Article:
Orson Welles and the Search for Justice in America

These days in America there’s not a lot of regard for justice as a concept. Instead, we have an unwanted “gift” of social justice—a bland ideology that doesn’t really care for the truth or even for the actual marginalized and forgotten people it claims to champion. Without slipping into some strange nostalgia, it would seem to me that in the past, Americans were far more clear about what actual justice was and is. This was particularly true during World War II.

Even though many Americans were inclined toward isolationism at the beginning of the war, when it came to understanding the actual events of World War II (especially once America was fully engaged in the effort), people knew who the enemy was and what made them bad. After the war, many Nazi war criminals fled Germany, often escaping justice in South America. At the same time, there were those whose job it was to hunt and apprehend these war criminals.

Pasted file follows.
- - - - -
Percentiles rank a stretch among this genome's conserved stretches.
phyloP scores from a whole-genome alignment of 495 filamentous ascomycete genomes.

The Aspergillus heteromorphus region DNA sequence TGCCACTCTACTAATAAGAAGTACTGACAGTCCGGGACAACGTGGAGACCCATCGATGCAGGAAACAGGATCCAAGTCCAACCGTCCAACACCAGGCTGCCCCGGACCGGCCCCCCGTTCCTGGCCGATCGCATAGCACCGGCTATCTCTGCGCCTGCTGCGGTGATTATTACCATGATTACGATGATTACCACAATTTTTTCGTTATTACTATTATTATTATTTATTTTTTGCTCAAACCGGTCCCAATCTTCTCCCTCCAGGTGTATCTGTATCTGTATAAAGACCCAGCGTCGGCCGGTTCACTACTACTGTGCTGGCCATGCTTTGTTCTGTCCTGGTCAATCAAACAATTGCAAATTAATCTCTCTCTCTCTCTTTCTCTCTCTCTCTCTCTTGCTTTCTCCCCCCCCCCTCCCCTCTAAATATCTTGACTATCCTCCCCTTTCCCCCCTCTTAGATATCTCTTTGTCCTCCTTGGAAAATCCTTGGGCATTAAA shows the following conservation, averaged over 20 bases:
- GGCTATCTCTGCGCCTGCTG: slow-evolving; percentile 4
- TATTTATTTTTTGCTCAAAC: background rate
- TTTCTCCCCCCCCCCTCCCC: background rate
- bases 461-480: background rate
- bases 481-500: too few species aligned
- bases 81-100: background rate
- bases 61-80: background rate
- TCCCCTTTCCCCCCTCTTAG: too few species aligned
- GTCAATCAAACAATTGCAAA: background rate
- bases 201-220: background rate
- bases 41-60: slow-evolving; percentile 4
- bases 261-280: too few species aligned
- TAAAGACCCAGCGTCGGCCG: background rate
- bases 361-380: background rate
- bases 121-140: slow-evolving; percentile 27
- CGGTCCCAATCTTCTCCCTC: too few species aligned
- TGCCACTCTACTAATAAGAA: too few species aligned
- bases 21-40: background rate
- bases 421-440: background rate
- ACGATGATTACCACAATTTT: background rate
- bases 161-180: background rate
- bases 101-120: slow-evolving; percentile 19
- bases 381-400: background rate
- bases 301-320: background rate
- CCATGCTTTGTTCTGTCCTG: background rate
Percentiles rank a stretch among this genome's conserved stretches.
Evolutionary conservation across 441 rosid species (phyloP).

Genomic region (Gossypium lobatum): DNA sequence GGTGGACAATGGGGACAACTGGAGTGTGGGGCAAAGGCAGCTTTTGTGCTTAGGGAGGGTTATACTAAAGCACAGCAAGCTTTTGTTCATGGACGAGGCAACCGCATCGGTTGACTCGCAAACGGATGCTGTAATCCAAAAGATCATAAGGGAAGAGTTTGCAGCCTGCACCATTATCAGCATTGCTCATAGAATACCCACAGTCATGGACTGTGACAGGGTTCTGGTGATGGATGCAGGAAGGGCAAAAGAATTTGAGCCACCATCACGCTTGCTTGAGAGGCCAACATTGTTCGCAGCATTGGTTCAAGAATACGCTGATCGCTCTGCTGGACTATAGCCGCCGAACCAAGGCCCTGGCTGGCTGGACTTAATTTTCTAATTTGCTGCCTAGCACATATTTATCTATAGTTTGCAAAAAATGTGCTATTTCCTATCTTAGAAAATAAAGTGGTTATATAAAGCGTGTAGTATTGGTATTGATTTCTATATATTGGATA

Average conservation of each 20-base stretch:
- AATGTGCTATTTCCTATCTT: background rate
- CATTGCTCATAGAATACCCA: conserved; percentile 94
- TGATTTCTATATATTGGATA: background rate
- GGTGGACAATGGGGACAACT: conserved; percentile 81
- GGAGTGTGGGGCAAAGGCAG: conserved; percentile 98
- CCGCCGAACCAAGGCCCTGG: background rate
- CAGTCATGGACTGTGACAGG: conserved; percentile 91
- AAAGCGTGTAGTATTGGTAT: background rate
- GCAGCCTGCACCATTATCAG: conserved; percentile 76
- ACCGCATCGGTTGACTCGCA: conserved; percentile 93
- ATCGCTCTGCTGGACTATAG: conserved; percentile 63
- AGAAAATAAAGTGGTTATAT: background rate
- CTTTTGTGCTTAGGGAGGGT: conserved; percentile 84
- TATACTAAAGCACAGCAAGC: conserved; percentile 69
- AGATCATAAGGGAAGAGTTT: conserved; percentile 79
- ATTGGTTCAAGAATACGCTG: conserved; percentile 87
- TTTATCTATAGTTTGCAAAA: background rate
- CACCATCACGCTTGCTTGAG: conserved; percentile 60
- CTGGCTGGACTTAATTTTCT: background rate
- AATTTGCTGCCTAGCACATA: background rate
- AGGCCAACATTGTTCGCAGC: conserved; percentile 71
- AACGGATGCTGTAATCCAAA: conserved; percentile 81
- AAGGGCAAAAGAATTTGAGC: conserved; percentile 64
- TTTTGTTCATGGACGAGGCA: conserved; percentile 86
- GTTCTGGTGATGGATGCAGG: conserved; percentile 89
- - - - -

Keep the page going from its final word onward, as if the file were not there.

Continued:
Such are the events, roughly speaking, of Orson Welles’ 1946 film, “The Stranger.” 

Welles plays a Nazi criminal on the run, Franz Kindler, who has made a new life in a quaint town of Harper, Connecticut. He has changed his name to Charles Rankin, and is a respected teacher and member of the community. As the film opens, he is about to get married to Mary Longstreet (Loretta Young), daughter of a well-regarded liberal Supreme Court Justice. Rankin has managed to fool everyone in town about his real identity, which is hardly surprising since, as the film points out, he managed to commit most of his unspeakable crimes during the war incognito. The only characteristic that is known to others about his personal peccadillos is his obsession with clocks. This obsession proves to be one important cause of his downfall as the plot “unwinds.”

Rankin is secure in his false existence, and there are indications that despite his otherwise monstrous nature, he may genuinely love Mary. But all of that is changed when an unwelcome guest comes to Harper.